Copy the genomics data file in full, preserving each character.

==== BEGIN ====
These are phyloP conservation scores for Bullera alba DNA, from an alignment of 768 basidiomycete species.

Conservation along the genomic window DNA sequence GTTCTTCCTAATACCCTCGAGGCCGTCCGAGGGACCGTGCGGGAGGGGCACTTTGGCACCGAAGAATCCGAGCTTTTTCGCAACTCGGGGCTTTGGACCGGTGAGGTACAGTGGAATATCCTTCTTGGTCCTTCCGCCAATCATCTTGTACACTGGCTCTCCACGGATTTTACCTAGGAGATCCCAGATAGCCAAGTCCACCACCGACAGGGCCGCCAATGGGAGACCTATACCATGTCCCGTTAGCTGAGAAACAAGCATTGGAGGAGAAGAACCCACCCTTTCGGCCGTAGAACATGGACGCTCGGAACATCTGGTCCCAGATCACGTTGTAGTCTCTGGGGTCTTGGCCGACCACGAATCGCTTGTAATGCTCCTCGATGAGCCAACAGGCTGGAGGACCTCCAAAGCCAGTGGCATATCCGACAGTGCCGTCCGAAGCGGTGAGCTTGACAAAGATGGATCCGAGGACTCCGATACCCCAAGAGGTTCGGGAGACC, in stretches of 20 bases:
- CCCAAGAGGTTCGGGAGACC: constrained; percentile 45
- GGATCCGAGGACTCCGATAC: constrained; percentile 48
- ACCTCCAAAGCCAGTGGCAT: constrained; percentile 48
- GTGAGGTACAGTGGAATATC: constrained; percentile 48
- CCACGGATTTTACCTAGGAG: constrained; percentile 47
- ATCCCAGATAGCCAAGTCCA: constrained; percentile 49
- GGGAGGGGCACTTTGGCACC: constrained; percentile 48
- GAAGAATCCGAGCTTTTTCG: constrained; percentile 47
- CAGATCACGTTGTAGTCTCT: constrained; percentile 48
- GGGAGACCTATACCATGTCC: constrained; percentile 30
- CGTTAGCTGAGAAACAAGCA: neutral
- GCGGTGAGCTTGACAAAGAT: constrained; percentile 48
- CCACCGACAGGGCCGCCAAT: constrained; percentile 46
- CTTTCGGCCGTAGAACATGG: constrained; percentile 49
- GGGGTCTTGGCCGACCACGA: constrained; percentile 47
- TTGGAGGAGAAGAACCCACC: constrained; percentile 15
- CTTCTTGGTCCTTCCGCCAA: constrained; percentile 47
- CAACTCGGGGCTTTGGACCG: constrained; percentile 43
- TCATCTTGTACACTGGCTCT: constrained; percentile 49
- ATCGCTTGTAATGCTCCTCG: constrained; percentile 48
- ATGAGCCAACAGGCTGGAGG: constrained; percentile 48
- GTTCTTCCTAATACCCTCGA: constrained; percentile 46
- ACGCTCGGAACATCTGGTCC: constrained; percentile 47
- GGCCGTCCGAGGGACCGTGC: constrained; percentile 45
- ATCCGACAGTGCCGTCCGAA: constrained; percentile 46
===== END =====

These are phyloP conservation scores for Bullera alba DNA, from an alignment of 768 basidiomycete species.

Conservation along the genomic window DNA sequence GTTCTTCCTAATACCCTCGAGGCCGTCCGAGGGACCGTGCGGGAGGGGCACTTTGGCACCGAAGAATCCGAGCTTTTTCGCAACTCGGGGCTTTGGACCGGTGAGGTACAGTGGAATATCCTTCTTGGTCCTTCCGCCAATCATCTTGTACACTGGCTCTCCACGGATTTTACCTAGGAGATCCCAGATAGCCAAGTCCACCACCGACAGGGCCGCCAATGGGAGACCTATACCATGTCCCGTTAGCTGAGAAACAAGCATTGGAGGAGAAGAACCCACCCTTTCGGCCGTAGAACATGGACGCTCGGAACATCTGGTCCCAGATCACGTTGTAGTCTCTGGGGTCTTGGCCGACCACGAATCGCTTGTAATGCTCCTCGATGAGCCAACAGGCTGGAGGACCTCCAAAGCCAGTGGCATATCCGACAGTGCCGTCCGAAGCGGTGAGCTTGACAAAGATGGATCCGAGGACTCCGATACCCCAAGAGGTTCGGGAGACC, in stretches of 20 bases:
- CCCAAGAGGTTCGGGAGACC: constrained; percentile 45
- GGATCCGAGGACTCCGATAC: constrained; percentile 48
- ACCTCCAAAGCCAGTGGCAT: constrained; percentile 48
- GTGAGGTACAGTGGAATATC: constrained; percentile 48
- CCACGGATTTTACCTAGGAG: constrained; percentile 47
- ATCCCAGATAGCCAAGTCCA: constrained; percentile 49
- GGGAGGGGCACTTTGGCACC: constrained; percentile 48
- GAAGAATCCGAGCTTTTTCG: constrained; percentile 47
- CAGATCACGTTGTAGTCTCT: constrained; percentile 48
- GGGAGACCTATACCATGTCC: constrained; percentile 30
- CGTTAGCTGAGAAACAAGCA: neutral
- GCGGTGAGCTTGACAAAGAT: constrained; percentile 48
- CCACCGACAGGGCCGCCAAT: constrained; percentile 46
- CTTTCGGCCGTAGAACATGG: constrained; percentile 49
- GGGGTCTTGGCCGACCACGA: constrained; percentile 47
- TTGGAGGAGAAGAACCCACC: constrained; percentile 15
- CTTCTTGGTCCTTCCGCCAA: constrained; percentile 47
- CAACTCGGGGCTTTGGACCG: constrained; percentile 43
- TCATCTTGTACACTGGCTCT: constrained; percentile 49
- ATCGCTTGTAATGCTCCTCG: constrained; percentile 48
- ATGAGCCAACAGGCTGGAGG: constrained; percentile 48
- GTTCTTCCTAATACCCTCGA: constrained; percentile 46
- ACGCTCGGAACATCTGGTCC: constrained; percentile 47
- GGCCGTCCGAGGGACCGTGC: constrained; percentile 45
- ATCCGACAGTGCCGTCCGAA: constrained; percentile 46